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Gunnery Sergeant Burns reports for duty to an American Embassy in the Middle East. However due to the 'enlightened' views of the Ambassador, the marine security detachment he is in charge of is severely restricted in their functions and presence to avoid upsetting the host government. As a result, when terrorists attack the compound, they are able to kidnap hostages and escape with little opposition. Burns ignores the Ambassador's restrictions, and throws the rule books out the window, as he becomes a one man army in an attempt to rescue the hostages, and wipe out the terrorists. Written by
Brian W Martz <B.Martz@Genie.com>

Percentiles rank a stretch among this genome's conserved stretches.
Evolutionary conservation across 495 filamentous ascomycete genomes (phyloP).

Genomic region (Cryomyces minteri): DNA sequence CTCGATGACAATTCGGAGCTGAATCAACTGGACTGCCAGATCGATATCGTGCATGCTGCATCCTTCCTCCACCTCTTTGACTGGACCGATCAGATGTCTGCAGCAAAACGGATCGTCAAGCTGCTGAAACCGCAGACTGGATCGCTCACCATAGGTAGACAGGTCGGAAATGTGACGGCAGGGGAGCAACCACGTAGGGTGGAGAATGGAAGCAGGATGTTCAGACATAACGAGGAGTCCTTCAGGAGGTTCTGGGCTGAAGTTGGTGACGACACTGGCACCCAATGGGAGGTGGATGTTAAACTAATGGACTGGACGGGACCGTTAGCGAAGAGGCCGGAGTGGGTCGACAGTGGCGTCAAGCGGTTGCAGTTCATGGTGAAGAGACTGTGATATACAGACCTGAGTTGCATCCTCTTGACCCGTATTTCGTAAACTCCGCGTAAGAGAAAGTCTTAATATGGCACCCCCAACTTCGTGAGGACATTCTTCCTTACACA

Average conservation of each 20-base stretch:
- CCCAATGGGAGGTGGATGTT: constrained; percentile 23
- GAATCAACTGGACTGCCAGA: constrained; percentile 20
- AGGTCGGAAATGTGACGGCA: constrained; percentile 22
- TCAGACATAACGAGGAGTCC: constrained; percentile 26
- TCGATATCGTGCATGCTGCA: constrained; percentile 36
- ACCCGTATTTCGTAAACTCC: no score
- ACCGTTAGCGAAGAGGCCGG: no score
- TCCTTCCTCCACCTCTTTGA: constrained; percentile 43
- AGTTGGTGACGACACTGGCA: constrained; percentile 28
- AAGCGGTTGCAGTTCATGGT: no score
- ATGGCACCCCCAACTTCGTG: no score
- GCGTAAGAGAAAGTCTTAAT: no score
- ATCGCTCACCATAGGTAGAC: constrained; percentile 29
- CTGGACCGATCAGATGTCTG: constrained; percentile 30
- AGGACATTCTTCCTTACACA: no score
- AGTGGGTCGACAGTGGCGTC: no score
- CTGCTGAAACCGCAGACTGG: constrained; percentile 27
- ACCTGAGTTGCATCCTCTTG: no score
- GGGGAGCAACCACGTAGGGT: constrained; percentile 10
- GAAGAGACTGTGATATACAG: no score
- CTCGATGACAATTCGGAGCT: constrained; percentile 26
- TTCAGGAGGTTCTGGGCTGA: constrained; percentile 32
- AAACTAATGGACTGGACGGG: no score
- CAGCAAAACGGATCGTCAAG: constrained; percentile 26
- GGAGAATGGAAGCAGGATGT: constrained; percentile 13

"Death Before Dishonor" is a cheesy, nasty, jingoistic piece of work, and pretty fun on that level. In any event, it does exactly what it should be doing, and that's delivering lots of gunfire, explosions, and brutality before revving up for a nicely rousing finale. The villains are utter creeps whose demise we eagerly anticipate, and our hero is a jut jawed type who everybody knows damn well will take on all comers in order to do what's right. It's also the sole feature film vehicle for TV star Fred Dryer ('Hunter'), who plays Marine sergeant "Gunny" Burns, who's stationed in the Middle East. When terrorists manage to kidnap his superior, Colonel Halloran (a lovably crusty Brian Keith), he goes into action. Luscious Polish babe Joanna Pacula plays a dubious journalist covering the terrorists' activities, Paul Winfield (rather wasted) is an officious, typical bureaucrat (the kind of guy in this type of film who will insist that the hero do things by the book), Sasha Mitchell is one of Burns's young soldiers, and Rockne Tarkington, Mohammed Bakri, and Kasey Walker play our unsubtle villains. This marked the only 1st unit directing credit for veteran stuntman and stunt coordinator Terry Leonard, who's worked on films ranging from "McLintock!" to "The Green Hornet". You know it's comfortably familiar stuff, when, even if you're watching it for the first time, you can easily predict upcoming lines of dialogue. The on location shooting is a bonus, as is the excellent music by the under-rated Aussie composer Brian May. The action is first rate, and keeps us happily watching for the duration. And just to show us how sadistic the baddies are, the most memorable scene has them mutilating Keiths' hand with a power drill and threatening his young associate with similar treatment. That makes it all the more glorious when Dryer and associates, with the assistance of the Mossad, launch the climactic attack on the stronghold where Keith is being kept. It's guaranteed to get you cheering and pumping your fist, right up to the final frame. Seven out of 10.
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